On motion of Mr. Van Buren, the Convention then resolved itself into a committee of the whole on the unfinished business of yesterday—Mr. Lawrence in the chair. Mr. Van Buren hoped, after the explanation which he should give, the gentleman from Oneida (Mr. Platt,) would withdraw his motion for the present. He was not certain that the appointing power might not receive a better shape, than it now... Continue Reading
A few additional remarks were made by Messrs. Fairlie, Tallmadge, Spencer and Van Buren, when the question was taken and lost. Mr. Van Buren moved to insert the words "secretary of state," next before words "attorney general." Carried. Mr. Van Buren remarked, that the section of the report under consideration was doubtless liable, in a greater or less degree, to the objections of the honourable... Continue Reading
On motion of Mr. Van Buren, the house then resolved itself into a committee of the whole, on the report of the committee on so much of the constitution as relates to the power of appointments to office, and the tenure thereof. Mr. Van Buren was not tenacious on this subject, but thought this limitation of age would have a tendency to repress ambition, and to occasion difficulty and inequality in... Continue Reading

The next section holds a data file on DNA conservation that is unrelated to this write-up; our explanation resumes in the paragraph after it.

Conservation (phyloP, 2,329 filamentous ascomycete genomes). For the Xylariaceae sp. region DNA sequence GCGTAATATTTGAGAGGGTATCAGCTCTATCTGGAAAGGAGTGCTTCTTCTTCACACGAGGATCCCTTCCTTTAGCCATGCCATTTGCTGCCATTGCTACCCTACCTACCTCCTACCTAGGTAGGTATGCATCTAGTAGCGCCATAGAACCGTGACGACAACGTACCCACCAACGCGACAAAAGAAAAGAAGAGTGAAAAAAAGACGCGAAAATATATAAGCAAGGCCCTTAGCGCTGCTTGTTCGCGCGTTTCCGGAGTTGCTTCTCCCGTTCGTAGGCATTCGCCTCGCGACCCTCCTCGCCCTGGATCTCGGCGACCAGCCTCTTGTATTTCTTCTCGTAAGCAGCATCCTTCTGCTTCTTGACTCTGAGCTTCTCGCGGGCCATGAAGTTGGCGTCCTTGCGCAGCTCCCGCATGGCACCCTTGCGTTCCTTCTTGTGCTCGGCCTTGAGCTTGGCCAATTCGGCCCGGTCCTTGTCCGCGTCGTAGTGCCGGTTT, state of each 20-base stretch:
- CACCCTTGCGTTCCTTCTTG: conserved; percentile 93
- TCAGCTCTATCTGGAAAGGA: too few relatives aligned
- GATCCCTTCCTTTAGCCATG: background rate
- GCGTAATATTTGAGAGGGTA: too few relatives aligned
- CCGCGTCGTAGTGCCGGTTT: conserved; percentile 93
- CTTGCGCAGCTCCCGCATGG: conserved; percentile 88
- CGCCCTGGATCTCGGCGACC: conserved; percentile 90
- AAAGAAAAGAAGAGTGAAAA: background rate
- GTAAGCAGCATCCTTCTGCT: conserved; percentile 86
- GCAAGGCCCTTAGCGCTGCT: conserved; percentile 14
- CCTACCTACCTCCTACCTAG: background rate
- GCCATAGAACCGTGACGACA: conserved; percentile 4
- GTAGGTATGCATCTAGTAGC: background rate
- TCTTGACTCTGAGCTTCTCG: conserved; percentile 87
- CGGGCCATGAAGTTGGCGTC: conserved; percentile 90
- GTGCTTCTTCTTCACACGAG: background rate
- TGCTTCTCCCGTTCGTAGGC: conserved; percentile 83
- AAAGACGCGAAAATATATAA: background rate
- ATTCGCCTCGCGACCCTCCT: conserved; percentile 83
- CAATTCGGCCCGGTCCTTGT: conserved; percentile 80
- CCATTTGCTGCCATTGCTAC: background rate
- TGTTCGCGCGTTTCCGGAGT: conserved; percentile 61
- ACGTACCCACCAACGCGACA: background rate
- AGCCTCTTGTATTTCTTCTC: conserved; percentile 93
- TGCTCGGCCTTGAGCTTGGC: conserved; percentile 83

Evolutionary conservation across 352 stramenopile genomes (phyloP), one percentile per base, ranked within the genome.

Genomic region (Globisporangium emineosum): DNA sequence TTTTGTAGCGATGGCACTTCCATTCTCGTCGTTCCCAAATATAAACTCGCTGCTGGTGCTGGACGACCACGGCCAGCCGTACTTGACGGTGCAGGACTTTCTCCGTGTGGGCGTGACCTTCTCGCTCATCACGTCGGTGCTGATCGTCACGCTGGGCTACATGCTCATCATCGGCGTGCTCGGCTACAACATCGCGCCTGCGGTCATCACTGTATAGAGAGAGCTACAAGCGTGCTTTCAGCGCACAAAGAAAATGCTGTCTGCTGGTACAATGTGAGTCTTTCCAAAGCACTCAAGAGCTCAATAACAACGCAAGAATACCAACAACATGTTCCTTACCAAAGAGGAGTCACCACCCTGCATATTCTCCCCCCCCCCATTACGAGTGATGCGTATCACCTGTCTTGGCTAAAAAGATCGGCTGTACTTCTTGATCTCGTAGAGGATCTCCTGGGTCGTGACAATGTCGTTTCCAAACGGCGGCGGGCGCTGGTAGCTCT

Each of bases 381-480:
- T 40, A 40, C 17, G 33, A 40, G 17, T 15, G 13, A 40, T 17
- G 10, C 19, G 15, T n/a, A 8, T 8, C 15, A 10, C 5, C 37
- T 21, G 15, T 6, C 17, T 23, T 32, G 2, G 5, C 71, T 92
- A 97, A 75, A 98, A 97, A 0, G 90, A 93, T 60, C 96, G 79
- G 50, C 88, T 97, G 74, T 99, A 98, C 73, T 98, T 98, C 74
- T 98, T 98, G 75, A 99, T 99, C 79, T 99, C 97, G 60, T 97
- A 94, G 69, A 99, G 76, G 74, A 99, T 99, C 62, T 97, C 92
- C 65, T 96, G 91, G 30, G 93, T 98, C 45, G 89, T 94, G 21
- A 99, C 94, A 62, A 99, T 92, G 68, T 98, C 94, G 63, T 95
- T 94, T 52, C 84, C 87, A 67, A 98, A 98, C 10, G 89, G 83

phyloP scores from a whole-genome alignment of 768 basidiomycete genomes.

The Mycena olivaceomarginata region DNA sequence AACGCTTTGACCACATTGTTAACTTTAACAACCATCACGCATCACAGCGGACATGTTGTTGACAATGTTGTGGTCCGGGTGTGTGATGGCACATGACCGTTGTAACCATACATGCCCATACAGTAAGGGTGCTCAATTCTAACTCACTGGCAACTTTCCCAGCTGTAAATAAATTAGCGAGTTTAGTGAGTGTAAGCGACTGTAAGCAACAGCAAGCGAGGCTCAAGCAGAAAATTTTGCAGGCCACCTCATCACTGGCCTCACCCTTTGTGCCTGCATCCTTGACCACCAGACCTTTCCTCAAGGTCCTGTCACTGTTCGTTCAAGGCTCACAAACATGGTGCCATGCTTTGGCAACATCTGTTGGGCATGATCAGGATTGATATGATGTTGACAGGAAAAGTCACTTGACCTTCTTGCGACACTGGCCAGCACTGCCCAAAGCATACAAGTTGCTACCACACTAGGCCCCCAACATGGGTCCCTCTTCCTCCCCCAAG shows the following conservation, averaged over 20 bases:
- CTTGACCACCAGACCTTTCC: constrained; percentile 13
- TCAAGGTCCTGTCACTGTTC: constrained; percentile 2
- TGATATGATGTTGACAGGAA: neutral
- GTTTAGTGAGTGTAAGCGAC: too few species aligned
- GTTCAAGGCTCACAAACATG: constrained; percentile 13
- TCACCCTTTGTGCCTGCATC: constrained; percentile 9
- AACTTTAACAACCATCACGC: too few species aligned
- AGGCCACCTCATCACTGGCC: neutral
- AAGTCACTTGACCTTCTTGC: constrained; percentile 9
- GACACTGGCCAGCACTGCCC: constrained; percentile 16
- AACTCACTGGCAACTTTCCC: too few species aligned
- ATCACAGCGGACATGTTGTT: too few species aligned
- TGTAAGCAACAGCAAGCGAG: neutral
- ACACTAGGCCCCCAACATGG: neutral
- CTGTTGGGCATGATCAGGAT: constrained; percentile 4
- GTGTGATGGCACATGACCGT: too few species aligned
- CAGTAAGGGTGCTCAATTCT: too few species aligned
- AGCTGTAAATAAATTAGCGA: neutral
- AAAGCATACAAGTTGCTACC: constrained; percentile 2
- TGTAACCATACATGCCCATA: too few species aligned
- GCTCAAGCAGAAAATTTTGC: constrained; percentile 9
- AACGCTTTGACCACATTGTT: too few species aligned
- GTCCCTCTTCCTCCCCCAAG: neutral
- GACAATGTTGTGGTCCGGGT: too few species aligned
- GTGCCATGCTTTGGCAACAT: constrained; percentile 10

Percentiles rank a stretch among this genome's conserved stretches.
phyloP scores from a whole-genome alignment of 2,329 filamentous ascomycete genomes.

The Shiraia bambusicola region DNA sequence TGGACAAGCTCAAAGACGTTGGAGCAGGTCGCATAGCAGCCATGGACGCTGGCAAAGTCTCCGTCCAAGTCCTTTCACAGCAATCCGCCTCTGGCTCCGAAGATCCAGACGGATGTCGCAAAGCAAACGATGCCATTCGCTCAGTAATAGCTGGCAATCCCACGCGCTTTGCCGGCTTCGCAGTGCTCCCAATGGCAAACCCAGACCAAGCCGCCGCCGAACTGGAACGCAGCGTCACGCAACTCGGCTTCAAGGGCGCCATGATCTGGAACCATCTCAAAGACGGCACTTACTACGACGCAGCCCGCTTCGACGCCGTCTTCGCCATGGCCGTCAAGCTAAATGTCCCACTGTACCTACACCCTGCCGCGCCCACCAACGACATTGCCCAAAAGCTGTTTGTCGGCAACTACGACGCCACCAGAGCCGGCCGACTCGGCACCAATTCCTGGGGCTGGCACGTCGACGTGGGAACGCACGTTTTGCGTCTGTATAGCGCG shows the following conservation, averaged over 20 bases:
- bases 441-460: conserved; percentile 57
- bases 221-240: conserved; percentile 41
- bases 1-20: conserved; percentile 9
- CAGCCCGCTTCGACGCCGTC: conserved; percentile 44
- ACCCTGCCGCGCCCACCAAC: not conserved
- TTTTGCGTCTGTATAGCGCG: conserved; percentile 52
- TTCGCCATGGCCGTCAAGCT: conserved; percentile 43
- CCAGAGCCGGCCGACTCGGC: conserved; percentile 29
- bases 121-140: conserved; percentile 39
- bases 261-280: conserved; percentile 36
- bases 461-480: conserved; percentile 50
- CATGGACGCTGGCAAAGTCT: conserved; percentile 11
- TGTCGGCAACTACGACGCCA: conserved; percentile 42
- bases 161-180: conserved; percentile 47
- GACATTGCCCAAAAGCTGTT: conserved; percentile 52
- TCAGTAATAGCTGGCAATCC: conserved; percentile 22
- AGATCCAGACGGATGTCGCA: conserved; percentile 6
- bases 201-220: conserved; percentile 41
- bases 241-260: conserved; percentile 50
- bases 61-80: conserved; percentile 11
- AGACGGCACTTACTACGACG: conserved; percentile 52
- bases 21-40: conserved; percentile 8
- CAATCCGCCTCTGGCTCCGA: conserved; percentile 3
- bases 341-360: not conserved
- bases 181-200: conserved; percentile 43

On motion of Mr. Van Buren, the Convention then resolved itself into a committee of the whole, on the report of the committee to whom was referred subject of future amendments of the constitution. Mr. Van Buren rose merely to correct an idea that seemed to be entertained that he was in favour of an entire new constitution. The fact, he said was otherwise. He preferred to engraft amendments upon... Continue Reading
Mr. Van Buren occupied the floor for some time in expressing his sentiments decidedly against the amendment, and against universal suffrage. We were hazarding every thing by going to such lengths in the amendments—the people would never sanction them. Mr. King remarked that the poll tax was not universal. Mr. Radclief remarked, that if the argument of the gentleman from Queens was correct, a re-... Continue Reading